Tree Insect Control

Insects, like tree diseases, can have devastating effects on your trees. That is why insect control is essential.

The good news is that infestations can be prevented and if caught early enough eradicated to protect your trees from an early demise. Call Dunbar Tree Service to have a certified arborist check your trees for infestations and provide insect control services such as applying pesticides.

Several species of insects can be damaging to your trees. These insects could be bark eaters, leaf eaters, burrowing insects, or insects that prefer to feed on the softer internal part of your tree. Regardless, of what type of damage they do, they can be deadly for your trees. It is extremely important to have your trees inspected by a certified arborist on a regular basis to prevent significant damage. These bugs, if left unchecked, can kill your beautiful trees. It seems difficult to think that something so small can destroy something so large, but insects can and do destroy trees regularly.

Types Of Tree Insects

Aphid

Aphids

Arborvitaeleafminer

Arborvitae Leaf Miner

Ashplantbugs

Ash Plant Bugs

dunbar-tree-service-emerald-ash-borer

Emerald Ash Borer

EuropeanPineSawFly

European Pine Sawfly

BronzeBirchBorer

Bronze Birch Borer

BirchLeafMiner

Birch Leaf Miner

GypsyMoth

Gypsy Moth

IpsBeetle

Ips Beetle

JapaneseBeetle

Japanese Beetle

lecanium scale, requiring insect control.

Lecanium scale

LindenBorer

Linden Borer

LocustLeafHoppers

Locust Leaf Hoppers

magnoliascale

Magnolia Scale

PineNeedleScale

Pine Needle Scale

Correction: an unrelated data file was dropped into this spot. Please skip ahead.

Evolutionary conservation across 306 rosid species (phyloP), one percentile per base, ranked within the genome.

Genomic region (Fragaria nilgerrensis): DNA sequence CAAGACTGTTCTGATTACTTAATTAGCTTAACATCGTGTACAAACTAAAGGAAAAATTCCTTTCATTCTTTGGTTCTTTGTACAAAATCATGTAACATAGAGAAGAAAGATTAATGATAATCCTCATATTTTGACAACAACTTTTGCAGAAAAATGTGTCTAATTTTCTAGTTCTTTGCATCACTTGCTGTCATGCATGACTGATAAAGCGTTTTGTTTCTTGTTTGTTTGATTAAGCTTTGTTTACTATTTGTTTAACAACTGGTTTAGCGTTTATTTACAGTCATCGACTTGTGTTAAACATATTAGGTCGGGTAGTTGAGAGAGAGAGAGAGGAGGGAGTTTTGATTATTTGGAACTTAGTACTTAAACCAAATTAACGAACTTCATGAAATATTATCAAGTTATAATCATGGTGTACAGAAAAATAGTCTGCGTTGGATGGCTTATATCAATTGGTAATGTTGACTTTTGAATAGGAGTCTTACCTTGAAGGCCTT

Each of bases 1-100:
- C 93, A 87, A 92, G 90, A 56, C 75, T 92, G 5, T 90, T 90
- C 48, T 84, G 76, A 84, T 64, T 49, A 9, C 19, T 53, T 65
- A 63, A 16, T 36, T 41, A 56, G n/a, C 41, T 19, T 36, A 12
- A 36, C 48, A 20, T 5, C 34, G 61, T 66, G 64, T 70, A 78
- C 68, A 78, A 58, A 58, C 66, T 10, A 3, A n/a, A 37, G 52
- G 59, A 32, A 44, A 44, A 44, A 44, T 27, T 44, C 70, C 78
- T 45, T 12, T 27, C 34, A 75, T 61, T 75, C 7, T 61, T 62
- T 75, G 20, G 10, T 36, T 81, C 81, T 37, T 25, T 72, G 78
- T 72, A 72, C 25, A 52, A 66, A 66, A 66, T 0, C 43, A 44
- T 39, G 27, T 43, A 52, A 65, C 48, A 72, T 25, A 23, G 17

SpiderMites

Spider Mites

TentCaterpillars

Tent Caterpillars

ZimmermanPineMoth

Zimmerman Pine Moth

Emerald Ash Borer

emerald ashborer dunbar tree serviceEmerald Ash Borer (Agrilus planipennisor EAB) is a tree insect that has been moving through Southeast Wisconsin killing thousands of Ash Trees. It can severely damage and kill all types of Ash tree species. This can happen in as little as two years.

The best way to stop the Emerald Ash Borer is to treat your Ash trees with insect control preventative measures before an infestation occurs, or in the early stages of an infestation.  Preventative measures work better and are less costly than trying to eliminate the pest after an infestation occurs.

The Emerald Ash Borer is a beetle insect that originated in Asia. Like most invasive species, it has had devastating effects on trees and wildlife here in the United States.

The Ash Borer’s infestation has become so problematic that in 2018 the USDA moved away from regulatory activities meant to isolate the Ash Borer. They instead began a plan to mitigate and manage the infestation using treatment methods instead. This method both prevents infestation as well as ends an infestation if caught in the early stages. Ultimately, some Ash trees have had to be taken down as the infestation had progressed beyond the point of effective treatment.

The species of ash trees that are most affected include Green Ash, White Ash, and Black Ash Trees. However, the Emerald Ash Borer can affect any true ash trees. Our Arborists can help you identify if you have any ash trees on your property and if they are infested with the ash borer beetle.